Those on smart prepayment meters will be credited automatically.

Those on traditional prepayment meters will get the discount in voucher form.

Utility Warehouse

Like Shell Energy, Utility Warehouse customers on fixed energy tariffs and the standard variable tariff will see the discount come off their bill.

Customer direct debits will be adjusted before each monthly bill to reflect that the customer has received the discount.

Customers on smart prepayment meters will receive the discount remotely through a credit on their device.


Update 15/09/2022

Reminder : The government will give every household £400 off their electricity bill. This is called the Energy Bills Support Scheme.

You don’t need to do anything to get the money and you won’t have to pay it back.

You’ll get the £400 in 6 instalments starting from October 2022.

You’ll get:

£66 in October and November then £67 in December, January, February and March

You’ll get the discount monthly, even if you pay for your energy quarterly or use a payment card.

How you get the discount will depend on how you pay for energy.

If you pay by direct debit

Your supplier will either:

Reduce your direct debit amount
Refund the money to your bank account each month

Contact your supplier if you can’t see the deduction on your bill or statement, or the refund in your bank account.

What if i have a pre-payment meter?

The payment will be added directly to your smart meter in the first week of each month.

If you have a traditional prepayment meter

You’ll get a voucher from your supplier by text message, email or post in the first week of each month. Your supplier will confirm how you’ll get the voucher nearer the time. You’ll only be able to use your voucher for your own energy account.

You’ll need to take the voucher to your usual top-up point to use it.

If you pay by standard credit or payment cardYour supplier will add the discount as a credit to your account in the first week of each month. The credit will appear on your account in the same way as if you had made a payment.

Update 08/09/2022


'Typical Households' will pay no more than £2,500 per year for two years from 1 October. This will include the previously-announced £400 of help from the Johnson regime.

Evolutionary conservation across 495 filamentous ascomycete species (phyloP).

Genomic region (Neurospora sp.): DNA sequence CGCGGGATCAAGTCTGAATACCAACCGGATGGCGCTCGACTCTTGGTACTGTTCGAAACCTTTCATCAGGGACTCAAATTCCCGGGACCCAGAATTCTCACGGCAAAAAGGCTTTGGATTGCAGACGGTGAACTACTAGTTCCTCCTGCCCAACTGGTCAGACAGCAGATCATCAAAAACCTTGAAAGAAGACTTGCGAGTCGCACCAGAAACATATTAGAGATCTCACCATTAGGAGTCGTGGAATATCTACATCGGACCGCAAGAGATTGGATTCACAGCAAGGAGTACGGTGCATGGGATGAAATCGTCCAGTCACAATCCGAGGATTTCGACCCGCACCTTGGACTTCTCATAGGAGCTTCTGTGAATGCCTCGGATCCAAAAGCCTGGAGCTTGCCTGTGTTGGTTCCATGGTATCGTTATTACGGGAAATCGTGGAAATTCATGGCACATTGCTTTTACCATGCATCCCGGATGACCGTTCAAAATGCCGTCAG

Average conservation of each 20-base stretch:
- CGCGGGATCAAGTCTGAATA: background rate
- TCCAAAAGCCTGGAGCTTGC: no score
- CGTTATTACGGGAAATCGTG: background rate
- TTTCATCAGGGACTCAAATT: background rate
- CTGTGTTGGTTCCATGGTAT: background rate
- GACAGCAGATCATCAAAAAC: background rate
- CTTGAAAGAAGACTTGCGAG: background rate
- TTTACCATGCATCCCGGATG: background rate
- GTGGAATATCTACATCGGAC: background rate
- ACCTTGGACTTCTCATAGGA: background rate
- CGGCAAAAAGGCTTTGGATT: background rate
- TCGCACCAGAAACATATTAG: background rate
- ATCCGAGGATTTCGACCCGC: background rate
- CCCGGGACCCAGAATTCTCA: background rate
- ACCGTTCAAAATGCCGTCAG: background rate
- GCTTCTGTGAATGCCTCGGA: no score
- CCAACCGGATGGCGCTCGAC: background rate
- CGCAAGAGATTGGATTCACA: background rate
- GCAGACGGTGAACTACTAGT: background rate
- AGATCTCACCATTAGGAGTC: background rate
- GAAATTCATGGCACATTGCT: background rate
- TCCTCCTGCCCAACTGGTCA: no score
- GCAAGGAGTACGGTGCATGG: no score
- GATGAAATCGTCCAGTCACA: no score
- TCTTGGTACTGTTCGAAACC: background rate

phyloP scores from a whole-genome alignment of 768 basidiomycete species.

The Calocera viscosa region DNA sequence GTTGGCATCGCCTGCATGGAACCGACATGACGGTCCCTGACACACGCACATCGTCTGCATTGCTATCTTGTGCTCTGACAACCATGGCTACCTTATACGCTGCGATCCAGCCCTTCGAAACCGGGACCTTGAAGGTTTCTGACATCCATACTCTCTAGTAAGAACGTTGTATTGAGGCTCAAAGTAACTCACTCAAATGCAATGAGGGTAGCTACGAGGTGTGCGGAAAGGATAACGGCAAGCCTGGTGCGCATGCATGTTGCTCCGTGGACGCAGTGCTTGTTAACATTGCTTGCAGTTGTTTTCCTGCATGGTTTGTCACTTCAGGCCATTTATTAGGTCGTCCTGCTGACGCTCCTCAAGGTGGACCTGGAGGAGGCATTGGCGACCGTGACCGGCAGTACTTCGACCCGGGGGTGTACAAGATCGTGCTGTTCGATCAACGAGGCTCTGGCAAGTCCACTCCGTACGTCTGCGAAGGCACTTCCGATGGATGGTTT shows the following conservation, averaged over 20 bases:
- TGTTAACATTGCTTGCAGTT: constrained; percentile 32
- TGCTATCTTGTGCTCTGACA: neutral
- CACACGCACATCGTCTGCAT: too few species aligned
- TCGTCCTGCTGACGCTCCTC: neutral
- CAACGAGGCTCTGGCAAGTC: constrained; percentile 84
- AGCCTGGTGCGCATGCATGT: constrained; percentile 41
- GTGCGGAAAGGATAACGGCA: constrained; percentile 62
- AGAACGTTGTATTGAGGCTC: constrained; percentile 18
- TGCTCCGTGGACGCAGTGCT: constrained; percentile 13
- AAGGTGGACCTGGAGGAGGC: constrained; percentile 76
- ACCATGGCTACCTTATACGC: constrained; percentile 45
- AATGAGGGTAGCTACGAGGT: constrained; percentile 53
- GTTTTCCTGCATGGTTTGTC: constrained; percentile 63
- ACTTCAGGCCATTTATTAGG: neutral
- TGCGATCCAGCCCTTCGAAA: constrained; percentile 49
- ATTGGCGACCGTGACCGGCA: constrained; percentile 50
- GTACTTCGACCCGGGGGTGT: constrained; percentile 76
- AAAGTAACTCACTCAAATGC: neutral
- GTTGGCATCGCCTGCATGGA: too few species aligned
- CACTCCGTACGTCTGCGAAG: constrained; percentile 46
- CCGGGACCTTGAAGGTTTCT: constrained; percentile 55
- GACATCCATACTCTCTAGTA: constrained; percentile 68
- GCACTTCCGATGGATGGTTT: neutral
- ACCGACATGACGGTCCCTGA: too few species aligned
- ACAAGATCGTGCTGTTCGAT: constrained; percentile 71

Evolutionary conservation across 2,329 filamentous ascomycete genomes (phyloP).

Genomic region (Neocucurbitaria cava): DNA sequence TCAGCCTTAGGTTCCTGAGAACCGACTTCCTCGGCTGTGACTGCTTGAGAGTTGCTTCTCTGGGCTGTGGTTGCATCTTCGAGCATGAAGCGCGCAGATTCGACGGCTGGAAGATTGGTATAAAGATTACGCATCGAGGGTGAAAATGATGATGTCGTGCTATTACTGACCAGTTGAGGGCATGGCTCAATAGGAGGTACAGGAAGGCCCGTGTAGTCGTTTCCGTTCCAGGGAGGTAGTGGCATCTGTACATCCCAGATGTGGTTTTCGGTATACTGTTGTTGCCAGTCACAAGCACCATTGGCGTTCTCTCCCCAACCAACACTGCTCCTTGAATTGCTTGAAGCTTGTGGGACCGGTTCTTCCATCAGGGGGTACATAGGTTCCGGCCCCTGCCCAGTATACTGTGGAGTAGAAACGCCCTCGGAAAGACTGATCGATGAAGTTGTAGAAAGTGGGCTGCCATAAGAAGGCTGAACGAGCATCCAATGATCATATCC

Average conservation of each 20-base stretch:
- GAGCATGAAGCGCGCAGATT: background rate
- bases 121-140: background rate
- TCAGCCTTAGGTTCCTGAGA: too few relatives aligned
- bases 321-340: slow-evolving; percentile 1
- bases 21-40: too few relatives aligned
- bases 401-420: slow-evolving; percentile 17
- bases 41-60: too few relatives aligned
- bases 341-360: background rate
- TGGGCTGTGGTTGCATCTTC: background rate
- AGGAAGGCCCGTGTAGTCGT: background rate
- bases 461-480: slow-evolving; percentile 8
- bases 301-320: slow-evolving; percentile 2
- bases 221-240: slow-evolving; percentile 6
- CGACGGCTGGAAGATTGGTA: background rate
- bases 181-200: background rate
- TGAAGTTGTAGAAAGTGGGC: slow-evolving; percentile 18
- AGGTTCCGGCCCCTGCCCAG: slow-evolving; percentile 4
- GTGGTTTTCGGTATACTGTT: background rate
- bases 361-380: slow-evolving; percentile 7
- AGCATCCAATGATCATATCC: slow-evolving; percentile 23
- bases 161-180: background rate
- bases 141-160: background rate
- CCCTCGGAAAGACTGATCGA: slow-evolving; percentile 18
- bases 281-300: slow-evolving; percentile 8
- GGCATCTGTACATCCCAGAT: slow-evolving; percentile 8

(*You may pay more than £2500 if households use more energy, it's just that unit rates are capped. So the figure is based on average consumption for a 3 bed house - Thanks to member jonwillis)

On a fixed Energy Tariff?

Those on fixes, can either stay on them, or can leave and switch to the new state subsidised tariffs with no exit penalties. (When to move to a fixed energy deal) - Please check this carefully!

Price guarantee agreed with energy retailers

Liz Truss says that the price guarantee superseeds the Ofgem price cap and has been agreed with energy retailers. It will be delivered by securing the wholesale price for energy.

Fund for those using heating oil, living in park homes or those on heat networks

The Government will set up a fund for those using heating oil, living in park homes or those on heat networks so that all UK consumers can benefit from “equivalent support”, Liz Truss said

Support for businesses struggling with bills for six months

Prime Minister Liz Truss promised support for businesses struggling with bills for six months, with targeted support for vulnerable firms beyond that.

Chancellor to set out emergency budget this month

Emergency legislation will be brought forward to deliver the new policy, Truss said, with the expected costs to be set out by the Chancellor in a fiscal statement later this month.


Update 08/09/2022

Expect an annoucement regarding support for energy bills, rumours are they'll be capped but will update ASAP.

More bad news

Update 26/08/2022

The typical household energy bill will hit £3,549 a year from 1 October, regulator Ofgem announces.

The cap is currently £1,971 for the average household and limits how much providers can charge customers in England, Scotland and Wales. The record 80% October increase, announced by the regulator Ofgem, will see a typical default tariff customer paying an extra £1,578,

Meanwhile, 4.5 million pre-payment meter customers will see an even greater increase, with their average annual bill set to go up to £3,608.

In all, around 24 million households will be hit by the price spike